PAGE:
Mendeley is now settled in our new office space in New York. We are hosting an Office Warming & Open Science Event this Friday November 19th from 6-9pm. We want to invite neighbors and colleagues – if you are interested in Mendeley and the future of open science we welcome you to join.
The evening will be a chance to share ideas, connect with others and get to know the Mendeley team better. Jan, our Co-Founder, will briefly talk about Mendeley’s journey and give an update on what we hope to achieve. The New York team will also introduce themselves along with good food, tasty drinks and fun activities.
This week marked the beginning of the annual Open Access Week 2010 event, running from Oct 18th-Oct 24. As the challenge this year Dr. Philip E. Bourne, Professor of Pharmacy and Pharmaceutical Sciences at the University of California San Diego and Founding Editor-in-Chief of PLoS Computational Biology, called upon scholars to think beyond free and ready access to the literature – made possible by Open Access – and consider how technology may be deployed to advance research, to truly mine the increasing amount of available literature.
At Mendeley, we share the goal of making research more transparent and aim to provide the best productivity and collaboration platform for researchers. So we wanted to share an effort we are contributing for this week, and ask for YOUR contributions. Read More »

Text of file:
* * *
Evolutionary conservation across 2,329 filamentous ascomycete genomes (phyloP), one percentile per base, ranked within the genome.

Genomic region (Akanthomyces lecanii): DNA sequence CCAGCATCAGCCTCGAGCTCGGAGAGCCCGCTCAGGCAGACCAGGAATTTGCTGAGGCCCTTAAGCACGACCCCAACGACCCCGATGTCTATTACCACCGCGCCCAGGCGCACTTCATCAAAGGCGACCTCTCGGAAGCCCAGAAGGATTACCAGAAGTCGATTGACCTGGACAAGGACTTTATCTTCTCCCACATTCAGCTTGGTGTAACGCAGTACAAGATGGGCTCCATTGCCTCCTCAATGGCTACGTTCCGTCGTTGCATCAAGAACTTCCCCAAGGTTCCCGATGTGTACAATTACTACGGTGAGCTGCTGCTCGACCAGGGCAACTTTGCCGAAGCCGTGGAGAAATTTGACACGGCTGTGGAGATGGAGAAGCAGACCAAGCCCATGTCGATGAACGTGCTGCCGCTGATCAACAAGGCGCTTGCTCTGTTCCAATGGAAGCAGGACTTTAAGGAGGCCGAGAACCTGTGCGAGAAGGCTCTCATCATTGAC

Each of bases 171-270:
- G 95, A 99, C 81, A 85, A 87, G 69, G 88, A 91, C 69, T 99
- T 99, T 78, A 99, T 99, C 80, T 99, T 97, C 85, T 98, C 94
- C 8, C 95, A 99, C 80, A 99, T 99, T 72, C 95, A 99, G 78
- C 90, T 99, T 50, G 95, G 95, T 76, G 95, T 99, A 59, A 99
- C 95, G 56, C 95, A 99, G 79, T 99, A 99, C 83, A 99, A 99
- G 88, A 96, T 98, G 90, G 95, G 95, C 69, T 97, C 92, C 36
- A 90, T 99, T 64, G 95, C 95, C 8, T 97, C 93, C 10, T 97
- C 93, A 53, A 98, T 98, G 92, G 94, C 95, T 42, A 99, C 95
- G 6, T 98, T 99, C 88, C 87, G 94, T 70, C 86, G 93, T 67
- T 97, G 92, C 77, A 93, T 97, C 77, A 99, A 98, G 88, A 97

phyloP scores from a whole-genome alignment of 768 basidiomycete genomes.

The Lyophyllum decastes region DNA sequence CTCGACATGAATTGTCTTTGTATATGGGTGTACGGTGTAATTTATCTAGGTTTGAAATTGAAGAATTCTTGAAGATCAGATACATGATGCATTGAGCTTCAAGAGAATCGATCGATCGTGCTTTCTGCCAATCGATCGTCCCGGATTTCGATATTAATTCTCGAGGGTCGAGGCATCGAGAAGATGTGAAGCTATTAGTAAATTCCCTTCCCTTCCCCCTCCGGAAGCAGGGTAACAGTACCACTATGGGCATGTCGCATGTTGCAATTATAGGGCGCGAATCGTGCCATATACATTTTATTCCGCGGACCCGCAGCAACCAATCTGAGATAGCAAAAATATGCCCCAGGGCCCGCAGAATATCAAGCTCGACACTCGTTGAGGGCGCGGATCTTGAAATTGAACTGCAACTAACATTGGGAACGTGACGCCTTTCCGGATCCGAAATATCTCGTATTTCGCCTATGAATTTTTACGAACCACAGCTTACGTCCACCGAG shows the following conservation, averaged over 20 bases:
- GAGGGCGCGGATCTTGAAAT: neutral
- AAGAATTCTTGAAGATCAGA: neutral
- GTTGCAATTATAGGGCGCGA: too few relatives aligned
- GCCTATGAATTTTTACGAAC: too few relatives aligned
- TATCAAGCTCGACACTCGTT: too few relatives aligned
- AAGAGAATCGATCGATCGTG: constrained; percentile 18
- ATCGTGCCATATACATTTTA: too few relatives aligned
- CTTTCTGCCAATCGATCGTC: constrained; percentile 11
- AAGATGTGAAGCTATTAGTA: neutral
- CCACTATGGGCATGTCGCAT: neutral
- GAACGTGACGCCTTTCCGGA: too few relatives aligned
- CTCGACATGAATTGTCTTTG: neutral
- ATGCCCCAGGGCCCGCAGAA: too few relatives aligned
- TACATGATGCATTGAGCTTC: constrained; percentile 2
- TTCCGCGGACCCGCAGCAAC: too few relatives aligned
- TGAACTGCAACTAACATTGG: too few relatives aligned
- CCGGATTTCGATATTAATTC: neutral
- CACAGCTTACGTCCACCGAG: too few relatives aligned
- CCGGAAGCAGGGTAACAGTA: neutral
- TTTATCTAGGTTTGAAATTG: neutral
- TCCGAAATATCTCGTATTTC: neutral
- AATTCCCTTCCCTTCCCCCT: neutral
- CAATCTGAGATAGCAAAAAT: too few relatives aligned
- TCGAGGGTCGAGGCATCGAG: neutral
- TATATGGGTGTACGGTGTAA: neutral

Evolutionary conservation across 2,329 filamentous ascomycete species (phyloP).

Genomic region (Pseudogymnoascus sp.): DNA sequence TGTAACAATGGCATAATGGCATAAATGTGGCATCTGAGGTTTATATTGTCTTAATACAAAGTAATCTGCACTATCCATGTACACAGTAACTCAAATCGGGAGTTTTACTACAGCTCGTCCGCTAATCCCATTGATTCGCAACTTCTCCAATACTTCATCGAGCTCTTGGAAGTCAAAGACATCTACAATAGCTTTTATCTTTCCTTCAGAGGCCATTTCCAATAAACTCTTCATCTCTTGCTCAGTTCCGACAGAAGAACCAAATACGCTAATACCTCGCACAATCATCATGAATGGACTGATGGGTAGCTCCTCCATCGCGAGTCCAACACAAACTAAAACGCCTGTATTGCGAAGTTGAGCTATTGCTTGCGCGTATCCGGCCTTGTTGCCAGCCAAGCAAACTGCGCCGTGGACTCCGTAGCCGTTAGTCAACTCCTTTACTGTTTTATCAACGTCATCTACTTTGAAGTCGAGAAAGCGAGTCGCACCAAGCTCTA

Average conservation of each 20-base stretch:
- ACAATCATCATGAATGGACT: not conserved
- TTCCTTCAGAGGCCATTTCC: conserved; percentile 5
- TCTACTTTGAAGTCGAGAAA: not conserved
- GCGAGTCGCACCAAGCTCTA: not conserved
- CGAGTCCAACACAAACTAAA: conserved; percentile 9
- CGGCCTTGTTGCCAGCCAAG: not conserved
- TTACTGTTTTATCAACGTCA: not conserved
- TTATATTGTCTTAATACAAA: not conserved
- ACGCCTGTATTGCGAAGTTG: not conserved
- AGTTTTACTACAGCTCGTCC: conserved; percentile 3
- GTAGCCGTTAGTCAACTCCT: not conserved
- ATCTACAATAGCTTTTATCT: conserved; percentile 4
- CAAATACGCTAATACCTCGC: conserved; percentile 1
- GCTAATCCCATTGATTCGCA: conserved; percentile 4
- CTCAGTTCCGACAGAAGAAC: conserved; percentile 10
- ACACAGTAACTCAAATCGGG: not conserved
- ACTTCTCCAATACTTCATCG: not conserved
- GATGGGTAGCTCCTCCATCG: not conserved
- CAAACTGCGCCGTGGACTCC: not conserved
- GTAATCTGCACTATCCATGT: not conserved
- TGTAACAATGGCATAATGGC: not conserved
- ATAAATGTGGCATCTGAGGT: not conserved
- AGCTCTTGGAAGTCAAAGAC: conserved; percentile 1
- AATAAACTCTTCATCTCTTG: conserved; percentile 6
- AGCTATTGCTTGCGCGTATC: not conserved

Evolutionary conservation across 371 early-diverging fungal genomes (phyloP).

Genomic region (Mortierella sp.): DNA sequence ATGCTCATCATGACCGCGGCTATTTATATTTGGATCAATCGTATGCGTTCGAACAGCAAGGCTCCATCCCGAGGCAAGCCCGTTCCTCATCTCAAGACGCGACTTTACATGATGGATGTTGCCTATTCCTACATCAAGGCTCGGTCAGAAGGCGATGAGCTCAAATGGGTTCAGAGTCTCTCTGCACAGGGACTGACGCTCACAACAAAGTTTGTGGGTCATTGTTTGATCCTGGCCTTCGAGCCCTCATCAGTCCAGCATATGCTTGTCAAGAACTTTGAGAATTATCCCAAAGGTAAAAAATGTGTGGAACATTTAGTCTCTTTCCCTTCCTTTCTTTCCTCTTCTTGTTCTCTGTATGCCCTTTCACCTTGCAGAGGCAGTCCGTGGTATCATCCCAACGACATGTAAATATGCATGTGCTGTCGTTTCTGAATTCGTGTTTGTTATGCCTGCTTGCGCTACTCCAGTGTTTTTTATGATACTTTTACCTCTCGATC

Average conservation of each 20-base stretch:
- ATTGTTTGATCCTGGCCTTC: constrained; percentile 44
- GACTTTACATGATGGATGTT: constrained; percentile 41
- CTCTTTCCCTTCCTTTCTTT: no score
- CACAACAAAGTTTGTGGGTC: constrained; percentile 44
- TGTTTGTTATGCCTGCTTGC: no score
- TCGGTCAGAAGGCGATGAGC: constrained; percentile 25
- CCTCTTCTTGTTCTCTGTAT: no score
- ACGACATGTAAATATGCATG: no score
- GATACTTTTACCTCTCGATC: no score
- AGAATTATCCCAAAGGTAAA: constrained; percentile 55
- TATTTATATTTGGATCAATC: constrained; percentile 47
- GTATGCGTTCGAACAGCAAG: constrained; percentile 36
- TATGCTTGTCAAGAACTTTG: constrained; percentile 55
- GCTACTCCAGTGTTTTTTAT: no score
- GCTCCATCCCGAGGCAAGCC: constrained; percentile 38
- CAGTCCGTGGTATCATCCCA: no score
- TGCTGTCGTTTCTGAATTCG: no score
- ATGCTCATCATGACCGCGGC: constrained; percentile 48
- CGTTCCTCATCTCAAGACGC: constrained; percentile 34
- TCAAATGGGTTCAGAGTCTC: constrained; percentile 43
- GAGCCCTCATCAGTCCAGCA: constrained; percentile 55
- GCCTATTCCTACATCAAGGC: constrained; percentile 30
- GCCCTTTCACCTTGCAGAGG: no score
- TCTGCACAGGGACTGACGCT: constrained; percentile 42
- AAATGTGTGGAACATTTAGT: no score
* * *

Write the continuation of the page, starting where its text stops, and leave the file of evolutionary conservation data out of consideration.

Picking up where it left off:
At Mendeley, we’re continually impressed by the uses people find for our service, so we occasionally showcase some of these stories that demonstrate why Mendeley is such a powerful tool.
In this post, meet Professor Griffin along with Ashlinn Quinn and a team from Columbia University who are involved with the Global Honors College and learn how Mendeley works for them.
The Columbia Center for New Media Teaching and Learning (CCNMTL) focuses on enhancing education with the purposeful use of new media and technology. The Center provides support for a number of Columbia University online platforms, such as its wikis, blogging, and course management systems and also develops custom educational projects including online simulations, case studies, training sites, and more. During the past year, a team at CCNMTL researched and curated a suite of tools to be used in the Global Honors Seminar, an annual, summer-long intensive course hosted by Waseda University in Tokyo in which faculty and students across nine universities spend three months researching, debating, and documenting a specific area of research. The first part of the course, which began in June, is conducted entirely online, and then students meet for a final on-site phase where they continue their work in person.
CCNMTL set out to find a way for over 50 students and faculty to track and share their research. They were specifically seeking a tool that would allow students to seamlessly build a shared bibliography of annotated references on a range of topics covered throughout the seminar, and they found Mendeley’s social bibliography tool to be a great fit. Read More »